The jury, by their verdict, found appellant guilty as charged.
Appellant insists that the evidence is insufficient to support the conviction because the state failed to prove that at the place of the collision the highway was divided into two roadways by a "physical barrier, to-wit, an esplanade," as charged in the information.
Appellant insists that the non-paved section, covered with shell, between the two roadways was not a physical barrier and he points to certain testimony in the record which showed that, on occasions, persons did drive across the esplanade and park cars thereon.
The unlawful act charged in the information is defined in Sec. 62 of Art. 6701d, V.C.S., as follows:"Whenever any highway has been divided into two (2) roadways by leaving an intervening space or by a physical barrier or clearly indicated dividing section so constructed as to impede vehicular traffic, every vehicle shall be driven only upon the right-hand roadway and no vehicle shall be driven over, across, or within any such dividing space, barrier, or section, except through an opening in such physical barrier or dividing section or space or at a cross-over or intersection established by public authority."
It appears that no court has construed the meaning of a "physical barrier," as such term is used in the statute.
Two of the civil courts of this state have held that solid yellow lines in the center of a highway constitute an "intervening space" or "dividing section" within the meaning of Sec. 62 of the statute. Mrs. Baird's Bakeries, Inc. v. Roberts (Civ. App., 1962), 360 S.W.2d 850, ref., n. r. e.; Boggus v. Miller (Civ.App., 1965), 388 S.W.2d 240, ref., n. r. e.
While an esplanade like the one in question is not a physical barrier such as a fence or other obstacle, it is a barrier within the definition found in Webster's New International Dictionary: "Any limit or boundary; a line of separation."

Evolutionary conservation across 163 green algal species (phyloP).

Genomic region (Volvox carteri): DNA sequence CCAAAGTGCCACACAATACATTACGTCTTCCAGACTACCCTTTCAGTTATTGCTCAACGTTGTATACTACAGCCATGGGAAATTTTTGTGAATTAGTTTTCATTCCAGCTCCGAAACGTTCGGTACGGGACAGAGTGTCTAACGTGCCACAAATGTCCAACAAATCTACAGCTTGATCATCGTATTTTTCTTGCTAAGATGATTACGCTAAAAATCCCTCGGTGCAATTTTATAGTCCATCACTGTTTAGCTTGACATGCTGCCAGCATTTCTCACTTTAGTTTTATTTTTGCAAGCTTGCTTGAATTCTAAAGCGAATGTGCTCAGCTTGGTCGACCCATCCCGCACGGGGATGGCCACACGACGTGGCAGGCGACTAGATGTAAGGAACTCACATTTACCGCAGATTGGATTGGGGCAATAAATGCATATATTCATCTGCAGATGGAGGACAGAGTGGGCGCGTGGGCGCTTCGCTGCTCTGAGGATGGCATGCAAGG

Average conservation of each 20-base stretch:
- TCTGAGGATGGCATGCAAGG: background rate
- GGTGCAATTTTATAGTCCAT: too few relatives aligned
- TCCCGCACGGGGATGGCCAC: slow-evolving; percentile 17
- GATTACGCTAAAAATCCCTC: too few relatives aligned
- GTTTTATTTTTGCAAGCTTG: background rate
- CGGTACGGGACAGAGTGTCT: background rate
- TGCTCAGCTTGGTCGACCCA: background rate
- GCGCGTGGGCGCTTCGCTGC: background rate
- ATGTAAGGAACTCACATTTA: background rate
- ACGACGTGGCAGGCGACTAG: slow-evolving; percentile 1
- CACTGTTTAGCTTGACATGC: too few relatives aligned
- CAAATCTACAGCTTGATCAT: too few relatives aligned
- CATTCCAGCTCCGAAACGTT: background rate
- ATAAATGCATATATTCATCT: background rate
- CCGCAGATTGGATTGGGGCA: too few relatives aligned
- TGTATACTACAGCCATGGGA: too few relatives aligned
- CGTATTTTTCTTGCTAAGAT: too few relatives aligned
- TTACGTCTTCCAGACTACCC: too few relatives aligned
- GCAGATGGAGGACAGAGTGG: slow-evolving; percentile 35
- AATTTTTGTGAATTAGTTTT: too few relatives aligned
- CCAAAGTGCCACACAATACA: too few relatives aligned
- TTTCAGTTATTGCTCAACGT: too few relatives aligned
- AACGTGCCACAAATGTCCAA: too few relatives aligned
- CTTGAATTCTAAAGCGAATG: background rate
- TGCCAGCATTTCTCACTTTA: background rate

The unlawful act charged under the statute was the driving of a motor vehicle onto the lefthand roadway of a divided highway *787 at a place where there was no opening or crossover or intersection established by any public authority.
The allegation that the highway was divided by a "physical barrier" rather than "an intervening space" or "dividing section" did not require proof that the esplanade was an impassable obstruction.
We hold the evidence sufficient to sustain the allegations of the information.
Appellant's remaining contention is that the court erred in refusing to grant him a new trial because of alleged jury misconduct.
The contention is not presented by either a formal or informal bill of exception. The juror's affidavit which was attached to the motion for new trial does not prove itself and cannot be substituted for a bill of exception. Flores v. State, 172 Tex.Cr.R. 73, 353 S.W.2d 852; Perez v. State, Tex.Cr.App., 396 S.W.2d 870. Nothing is presented for review.
The judgment is affirmed.
Opinion approved by the Court.